After the flu, the pandemic word nowadays is cholera. The word has especially been linked to areas of natural disaster starting with Pakistan and now Haiti.
But what do we really know about this disease aside from being a word in the title of Nobel Prize winning author Gabriel García Márquez’s famous novel “Love in the Time of Cholera” (Spanish: El amor en los tiempos del cólera)?
Cholera is a gastrointestinal infection caused by the bacterium Vibrio cholera. It is “the most feared epidemic diarrheal disease because of its severity.”
The World Health Organization (WHO) gives the following basic facts on cholera:
- Cholera is an acute diarrhoeal disease that can kill within hours if left untreated.
- There are an estimated 3–5 million cholera cases and 100 000–120 000 deaths due to cholera every year.
- Up to 80% of cases can be successfully treated with oral rehydration salts.
- Effective control measures rely on prevention, preparedness and response.
- Provision of safe water and sanitation is critical in reducing the impact of cholera and other waterborne diseases.
- Oral cholera vaccines are considered an additional means to control cholera, but should not replace conventional control measures.
What causes cholera?
Cholera is transmitted through poor hygiene and sanitation. It is no wonder that areas of natural disasters that result in disruption of water and sanitation systems are major outbreak areas of cholera. Other hotspots for cholera outbreaks are overcrowded refugee camps where displaced human populations are temporary accommodated and urban slums. These facilities, too, have inadequate clean water and sanitation system.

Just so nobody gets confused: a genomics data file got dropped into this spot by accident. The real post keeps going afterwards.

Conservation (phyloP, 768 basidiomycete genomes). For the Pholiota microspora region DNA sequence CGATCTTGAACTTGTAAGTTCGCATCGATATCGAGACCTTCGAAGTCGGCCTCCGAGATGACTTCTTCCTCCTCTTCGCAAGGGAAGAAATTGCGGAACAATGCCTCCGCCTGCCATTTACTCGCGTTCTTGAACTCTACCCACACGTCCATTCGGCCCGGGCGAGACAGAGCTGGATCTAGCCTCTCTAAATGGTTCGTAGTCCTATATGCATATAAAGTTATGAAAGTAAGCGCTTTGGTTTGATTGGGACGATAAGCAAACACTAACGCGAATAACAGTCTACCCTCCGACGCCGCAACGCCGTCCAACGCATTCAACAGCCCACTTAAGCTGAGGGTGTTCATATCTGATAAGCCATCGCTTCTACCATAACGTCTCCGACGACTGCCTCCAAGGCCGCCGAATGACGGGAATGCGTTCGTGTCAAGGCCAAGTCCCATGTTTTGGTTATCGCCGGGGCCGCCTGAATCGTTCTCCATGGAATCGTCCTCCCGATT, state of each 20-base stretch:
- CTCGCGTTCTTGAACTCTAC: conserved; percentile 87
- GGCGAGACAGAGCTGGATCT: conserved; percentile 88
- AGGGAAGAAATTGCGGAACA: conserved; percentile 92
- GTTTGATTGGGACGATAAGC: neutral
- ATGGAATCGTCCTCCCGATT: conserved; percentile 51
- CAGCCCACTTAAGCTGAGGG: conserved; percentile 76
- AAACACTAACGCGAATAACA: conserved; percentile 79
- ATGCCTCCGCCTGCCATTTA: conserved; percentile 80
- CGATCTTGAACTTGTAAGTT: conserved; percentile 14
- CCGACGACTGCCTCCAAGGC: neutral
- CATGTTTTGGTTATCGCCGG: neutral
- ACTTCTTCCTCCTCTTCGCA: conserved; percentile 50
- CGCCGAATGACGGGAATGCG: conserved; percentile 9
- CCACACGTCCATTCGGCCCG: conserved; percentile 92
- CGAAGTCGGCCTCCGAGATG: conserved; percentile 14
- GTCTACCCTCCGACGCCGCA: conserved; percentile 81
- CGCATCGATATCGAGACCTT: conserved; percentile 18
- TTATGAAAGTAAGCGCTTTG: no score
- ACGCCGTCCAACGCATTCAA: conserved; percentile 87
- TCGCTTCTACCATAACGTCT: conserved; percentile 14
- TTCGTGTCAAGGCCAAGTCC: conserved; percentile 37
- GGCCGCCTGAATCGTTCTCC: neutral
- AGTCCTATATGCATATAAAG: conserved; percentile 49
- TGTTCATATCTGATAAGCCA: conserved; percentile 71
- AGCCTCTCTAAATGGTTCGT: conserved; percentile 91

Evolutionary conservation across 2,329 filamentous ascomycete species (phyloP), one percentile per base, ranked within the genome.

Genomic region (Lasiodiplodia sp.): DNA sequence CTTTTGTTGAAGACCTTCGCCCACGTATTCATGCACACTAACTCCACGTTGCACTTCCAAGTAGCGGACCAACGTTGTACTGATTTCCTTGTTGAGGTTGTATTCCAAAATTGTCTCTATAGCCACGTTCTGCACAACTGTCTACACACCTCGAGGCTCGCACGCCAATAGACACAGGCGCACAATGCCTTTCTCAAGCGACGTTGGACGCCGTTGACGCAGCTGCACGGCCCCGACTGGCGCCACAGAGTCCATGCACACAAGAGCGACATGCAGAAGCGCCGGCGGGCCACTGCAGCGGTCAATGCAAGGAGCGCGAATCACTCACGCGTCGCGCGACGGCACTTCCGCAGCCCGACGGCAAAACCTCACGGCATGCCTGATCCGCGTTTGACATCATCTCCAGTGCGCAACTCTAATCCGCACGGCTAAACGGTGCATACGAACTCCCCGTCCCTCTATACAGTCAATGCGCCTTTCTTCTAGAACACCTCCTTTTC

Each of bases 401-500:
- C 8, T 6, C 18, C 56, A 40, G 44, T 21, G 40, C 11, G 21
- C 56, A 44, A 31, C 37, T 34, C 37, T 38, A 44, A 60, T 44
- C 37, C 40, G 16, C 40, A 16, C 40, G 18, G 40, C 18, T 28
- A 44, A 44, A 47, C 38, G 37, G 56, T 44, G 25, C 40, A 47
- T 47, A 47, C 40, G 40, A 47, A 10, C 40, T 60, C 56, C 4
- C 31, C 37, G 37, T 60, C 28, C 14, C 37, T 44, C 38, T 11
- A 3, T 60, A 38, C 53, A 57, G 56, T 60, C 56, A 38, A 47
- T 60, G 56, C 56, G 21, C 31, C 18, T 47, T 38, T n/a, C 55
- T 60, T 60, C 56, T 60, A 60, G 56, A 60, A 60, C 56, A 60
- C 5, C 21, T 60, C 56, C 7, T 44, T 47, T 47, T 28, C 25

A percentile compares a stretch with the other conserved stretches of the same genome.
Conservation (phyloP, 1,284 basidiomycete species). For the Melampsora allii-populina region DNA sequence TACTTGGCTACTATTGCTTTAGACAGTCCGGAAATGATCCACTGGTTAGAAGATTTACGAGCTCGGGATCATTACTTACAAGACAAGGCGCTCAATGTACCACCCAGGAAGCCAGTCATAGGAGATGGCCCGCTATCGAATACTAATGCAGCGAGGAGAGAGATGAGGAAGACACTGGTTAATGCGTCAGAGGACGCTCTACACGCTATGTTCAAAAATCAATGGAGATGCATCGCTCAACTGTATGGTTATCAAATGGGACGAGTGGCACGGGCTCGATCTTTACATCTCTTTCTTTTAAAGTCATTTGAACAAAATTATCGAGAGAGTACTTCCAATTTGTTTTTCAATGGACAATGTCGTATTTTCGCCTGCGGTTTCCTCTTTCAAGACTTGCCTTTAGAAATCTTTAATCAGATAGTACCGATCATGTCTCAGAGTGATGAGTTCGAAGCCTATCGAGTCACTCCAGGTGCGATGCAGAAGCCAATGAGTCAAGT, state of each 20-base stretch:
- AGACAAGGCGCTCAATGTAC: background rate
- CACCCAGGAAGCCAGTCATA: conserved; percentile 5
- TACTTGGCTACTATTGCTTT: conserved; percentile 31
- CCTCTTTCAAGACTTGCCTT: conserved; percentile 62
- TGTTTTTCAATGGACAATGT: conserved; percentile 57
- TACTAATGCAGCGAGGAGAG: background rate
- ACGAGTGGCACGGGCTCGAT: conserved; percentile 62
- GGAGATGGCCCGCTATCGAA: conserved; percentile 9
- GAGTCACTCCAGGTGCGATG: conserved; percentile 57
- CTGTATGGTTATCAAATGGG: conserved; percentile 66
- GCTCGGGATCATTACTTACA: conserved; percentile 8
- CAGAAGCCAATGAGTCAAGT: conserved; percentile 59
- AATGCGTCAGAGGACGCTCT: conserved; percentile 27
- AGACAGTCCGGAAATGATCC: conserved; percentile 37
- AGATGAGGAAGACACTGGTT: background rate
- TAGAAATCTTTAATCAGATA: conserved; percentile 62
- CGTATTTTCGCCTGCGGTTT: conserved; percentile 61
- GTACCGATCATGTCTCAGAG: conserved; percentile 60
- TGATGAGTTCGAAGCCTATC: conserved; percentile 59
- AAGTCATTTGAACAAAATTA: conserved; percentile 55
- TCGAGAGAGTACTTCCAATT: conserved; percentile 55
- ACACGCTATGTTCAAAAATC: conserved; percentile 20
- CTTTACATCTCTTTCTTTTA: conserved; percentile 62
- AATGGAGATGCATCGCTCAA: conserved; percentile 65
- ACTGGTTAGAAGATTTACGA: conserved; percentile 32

Strangely enough, it is not the infection itself that usually kills cholera victims but rather the dehydration resulting from severe diarrhea and vomiting.
The Haitian capital city Port-au-Prince is a classic example of an urban area where cholera can break out.
Like the flu, cholera has also caused pandemics in the past. WHO gives the following historical background:
During the 19th century, cholera spread across the world from its original reservoir in the Ganges delta in India. Six subsequent pandemics killed millions of people across all continents. The current (seventh) pandemic started in South Asia in 1961, and reached Africa in 1971 and the Americas in 1991. Cholera is now endemic in many countries.
How is cholera treated?
Cholera can actually be treated rather easily. Up to 80% of cases are treated successfully through immediately rehydration. Rehydration may be taken orally (electrolytes) or intravenously in severely dehydrated patients. Antibiotics may also be prescribed in severe cases.
Oral cholera vaccines are also available.